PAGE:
The Children’s Classic Mystery Challenge, Volume 1


I’ve already admitted to how giddy I was to find the 5 Minutes For Books site. Imagine my glee when they gave me the perfect excuse to dust off some old favorites from my childhood! I knew just the series I wanted to kick off the challenge with: Alfred Hitchcock and The Three Investigators.

For those not familiar with the series, The Three Investigators are  teenagers who solve crimes and still manage to make it home every evening in time for supper. Jupiter Jones (the brainy First Investigator), Pete Crenshaw (the athletic Second Investigator), and Bob Andrews (in charge of Records and Research) have a sweet deal with Jupiter’s uncle, who owns a junk  salvage yard: they work in exchange for freebies from the yard. That may not sound like much, but when you consider it’s how they obtained their headquarters (an old mobile home trailer), and equipped their lab, the boys made out like bandits.  Jupiter had whipped together a homing device in the book I  read.

The series begins when the Jupiter wins the use of a chauffeur driven limousine for thirty days, and decides it’s the perfect time to open a detective agency. The approximately 14-year-old boy and his friends decide to solve a case for a big director to establish their agency. Enter Alfred Hitchcock. After a rocky beginning to their relationship, the director agrees to introduce their cases for the boys. Ok, their was a bit of blackmail involved in the beginning too, but Hitchcock eventually forgave the boys.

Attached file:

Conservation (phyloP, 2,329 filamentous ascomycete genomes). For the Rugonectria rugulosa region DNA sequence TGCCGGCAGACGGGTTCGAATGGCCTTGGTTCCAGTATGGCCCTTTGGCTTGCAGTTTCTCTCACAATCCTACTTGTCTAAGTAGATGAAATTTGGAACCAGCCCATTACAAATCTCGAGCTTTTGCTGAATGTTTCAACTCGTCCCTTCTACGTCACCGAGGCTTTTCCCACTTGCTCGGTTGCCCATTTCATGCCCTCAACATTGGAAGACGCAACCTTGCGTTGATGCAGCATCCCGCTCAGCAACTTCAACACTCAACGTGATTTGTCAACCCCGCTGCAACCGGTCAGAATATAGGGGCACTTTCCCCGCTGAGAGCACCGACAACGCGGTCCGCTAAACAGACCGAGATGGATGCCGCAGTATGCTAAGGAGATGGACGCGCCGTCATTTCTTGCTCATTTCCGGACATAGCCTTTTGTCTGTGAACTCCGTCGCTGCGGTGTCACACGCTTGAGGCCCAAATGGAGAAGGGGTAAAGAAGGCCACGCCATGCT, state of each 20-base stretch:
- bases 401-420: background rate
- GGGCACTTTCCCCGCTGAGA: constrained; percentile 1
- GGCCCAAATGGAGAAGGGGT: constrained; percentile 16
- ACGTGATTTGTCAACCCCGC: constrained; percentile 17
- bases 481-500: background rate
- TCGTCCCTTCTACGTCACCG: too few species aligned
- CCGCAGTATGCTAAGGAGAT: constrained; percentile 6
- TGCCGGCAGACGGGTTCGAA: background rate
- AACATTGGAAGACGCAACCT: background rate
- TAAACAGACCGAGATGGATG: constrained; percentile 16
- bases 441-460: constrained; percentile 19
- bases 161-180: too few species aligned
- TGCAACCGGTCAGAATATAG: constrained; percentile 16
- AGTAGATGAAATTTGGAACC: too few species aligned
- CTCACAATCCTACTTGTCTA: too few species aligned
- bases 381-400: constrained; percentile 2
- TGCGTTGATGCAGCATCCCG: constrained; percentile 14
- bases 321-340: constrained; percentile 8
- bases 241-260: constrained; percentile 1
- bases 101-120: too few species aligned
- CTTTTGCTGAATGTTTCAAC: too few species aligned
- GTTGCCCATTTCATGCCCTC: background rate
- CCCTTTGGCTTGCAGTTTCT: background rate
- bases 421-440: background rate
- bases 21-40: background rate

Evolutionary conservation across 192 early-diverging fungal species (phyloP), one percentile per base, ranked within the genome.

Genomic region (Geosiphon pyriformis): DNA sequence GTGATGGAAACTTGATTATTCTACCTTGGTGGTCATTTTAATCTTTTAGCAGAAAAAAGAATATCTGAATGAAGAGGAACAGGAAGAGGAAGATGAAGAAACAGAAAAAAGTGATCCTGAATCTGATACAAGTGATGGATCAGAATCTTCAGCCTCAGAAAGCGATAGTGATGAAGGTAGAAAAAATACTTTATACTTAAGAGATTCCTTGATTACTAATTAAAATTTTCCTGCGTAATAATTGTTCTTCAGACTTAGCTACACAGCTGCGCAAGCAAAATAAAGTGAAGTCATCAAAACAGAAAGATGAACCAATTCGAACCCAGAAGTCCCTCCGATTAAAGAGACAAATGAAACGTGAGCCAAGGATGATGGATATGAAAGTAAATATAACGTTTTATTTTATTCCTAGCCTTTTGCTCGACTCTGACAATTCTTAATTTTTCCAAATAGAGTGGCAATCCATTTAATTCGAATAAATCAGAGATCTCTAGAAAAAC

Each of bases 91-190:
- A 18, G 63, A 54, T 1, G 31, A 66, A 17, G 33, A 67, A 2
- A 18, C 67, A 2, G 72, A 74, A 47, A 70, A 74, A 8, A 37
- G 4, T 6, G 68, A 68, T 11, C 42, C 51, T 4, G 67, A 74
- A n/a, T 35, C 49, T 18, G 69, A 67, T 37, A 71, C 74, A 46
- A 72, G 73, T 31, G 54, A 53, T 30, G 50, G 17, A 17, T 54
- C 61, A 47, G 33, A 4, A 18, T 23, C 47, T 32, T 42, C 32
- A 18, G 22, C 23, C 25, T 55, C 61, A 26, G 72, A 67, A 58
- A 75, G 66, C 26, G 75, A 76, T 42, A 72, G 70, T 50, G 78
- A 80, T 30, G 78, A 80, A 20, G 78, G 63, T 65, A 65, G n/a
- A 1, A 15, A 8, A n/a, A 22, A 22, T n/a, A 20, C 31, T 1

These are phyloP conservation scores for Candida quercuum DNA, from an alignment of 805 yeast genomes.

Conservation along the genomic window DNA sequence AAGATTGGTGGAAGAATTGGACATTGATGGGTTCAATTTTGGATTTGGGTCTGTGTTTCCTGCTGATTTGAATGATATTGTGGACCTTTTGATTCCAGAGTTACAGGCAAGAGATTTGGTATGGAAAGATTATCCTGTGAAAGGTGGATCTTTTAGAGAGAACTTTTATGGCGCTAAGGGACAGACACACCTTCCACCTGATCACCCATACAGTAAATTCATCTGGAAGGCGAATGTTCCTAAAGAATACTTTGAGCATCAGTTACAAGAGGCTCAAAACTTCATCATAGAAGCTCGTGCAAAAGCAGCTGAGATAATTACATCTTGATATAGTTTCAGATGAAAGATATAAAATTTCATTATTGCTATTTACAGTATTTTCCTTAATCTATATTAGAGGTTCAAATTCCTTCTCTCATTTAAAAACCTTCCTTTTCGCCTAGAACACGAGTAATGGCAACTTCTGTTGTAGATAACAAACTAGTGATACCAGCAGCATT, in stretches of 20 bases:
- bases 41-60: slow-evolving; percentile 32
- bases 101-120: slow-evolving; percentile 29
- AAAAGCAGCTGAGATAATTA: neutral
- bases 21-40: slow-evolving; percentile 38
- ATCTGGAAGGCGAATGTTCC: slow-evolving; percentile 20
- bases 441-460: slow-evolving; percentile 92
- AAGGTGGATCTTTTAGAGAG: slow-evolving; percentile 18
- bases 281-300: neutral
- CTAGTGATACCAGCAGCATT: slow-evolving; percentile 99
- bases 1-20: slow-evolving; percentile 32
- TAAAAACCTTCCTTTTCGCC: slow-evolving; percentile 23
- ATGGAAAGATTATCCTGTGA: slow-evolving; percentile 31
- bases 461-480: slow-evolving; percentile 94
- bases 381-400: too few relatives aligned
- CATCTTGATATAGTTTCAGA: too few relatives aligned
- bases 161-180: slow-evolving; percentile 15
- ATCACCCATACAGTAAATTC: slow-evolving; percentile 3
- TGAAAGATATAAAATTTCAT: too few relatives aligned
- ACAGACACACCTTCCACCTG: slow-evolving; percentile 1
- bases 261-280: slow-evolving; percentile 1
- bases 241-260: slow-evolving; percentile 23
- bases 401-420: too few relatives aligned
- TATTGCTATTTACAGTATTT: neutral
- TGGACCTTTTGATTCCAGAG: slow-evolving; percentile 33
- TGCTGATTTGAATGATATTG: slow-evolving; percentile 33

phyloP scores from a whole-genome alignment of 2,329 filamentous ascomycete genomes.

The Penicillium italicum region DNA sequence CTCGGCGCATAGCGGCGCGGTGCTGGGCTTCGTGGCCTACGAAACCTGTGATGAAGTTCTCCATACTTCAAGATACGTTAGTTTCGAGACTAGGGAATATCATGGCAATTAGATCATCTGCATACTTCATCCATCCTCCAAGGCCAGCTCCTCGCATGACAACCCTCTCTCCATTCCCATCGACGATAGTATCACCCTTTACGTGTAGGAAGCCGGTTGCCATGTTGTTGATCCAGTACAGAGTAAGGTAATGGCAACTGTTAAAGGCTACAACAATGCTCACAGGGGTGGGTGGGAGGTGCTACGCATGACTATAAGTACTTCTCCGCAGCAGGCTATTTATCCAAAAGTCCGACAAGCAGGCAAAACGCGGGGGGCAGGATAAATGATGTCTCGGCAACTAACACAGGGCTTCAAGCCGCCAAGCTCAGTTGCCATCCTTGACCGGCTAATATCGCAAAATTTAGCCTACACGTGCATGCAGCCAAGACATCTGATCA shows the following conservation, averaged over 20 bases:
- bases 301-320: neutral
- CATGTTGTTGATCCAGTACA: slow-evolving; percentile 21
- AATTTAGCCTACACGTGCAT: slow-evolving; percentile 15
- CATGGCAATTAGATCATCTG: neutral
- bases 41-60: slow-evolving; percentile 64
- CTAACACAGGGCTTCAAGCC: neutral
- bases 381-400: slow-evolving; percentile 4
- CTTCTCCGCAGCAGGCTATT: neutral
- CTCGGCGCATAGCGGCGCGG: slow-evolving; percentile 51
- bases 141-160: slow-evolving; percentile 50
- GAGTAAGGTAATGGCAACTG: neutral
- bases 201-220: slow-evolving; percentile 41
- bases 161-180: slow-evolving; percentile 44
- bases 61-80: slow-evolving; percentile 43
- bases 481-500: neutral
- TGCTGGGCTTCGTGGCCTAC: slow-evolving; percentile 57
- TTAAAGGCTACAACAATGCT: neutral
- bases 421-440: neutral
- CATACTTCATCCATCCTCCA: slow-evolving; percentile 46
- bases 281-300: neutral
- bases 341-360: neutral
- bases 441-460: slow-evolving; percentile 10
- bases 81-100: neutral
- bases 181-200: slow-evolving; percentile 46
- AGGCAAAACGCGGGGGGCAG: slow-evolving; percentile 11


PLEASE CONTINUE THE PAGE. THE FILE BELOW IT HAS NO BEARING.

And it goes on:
The original series started in 1964, and by 1987 there were 43 titles in the series written by four different authors, starting with the series creator, Robert Arthur. I’ve noticed over the years that Alfred Hitchcock and The Three Investigators had turned into simply The Three Investigators. Alfred was never mentioned in the later editions of the novels.  After I finished The Secret of the Crooked Cat, I took the opportunity to do a little sleuthing of my own to find out why. It was a harrowing adventure involving a couple clicks of my mouse, but I found my answer. After Hitchcock’s death, his estate wanted more money from the publisher (Random House) to use his name. In response, the publisher  dropped Alfred like a bad habit, and invented a mysterious detective to introduce the books, even rewriting earlier novels to do so.

I enjoyed my trip down memory lane, and can’t wait to take another one next month. Check out what other classic children’s mysteries others have enjoyed over at 5 Minutes for Books!

eta: Whoops! I was so excited about this challenge that I posted it a week early. The link will be activated next Tuesday.


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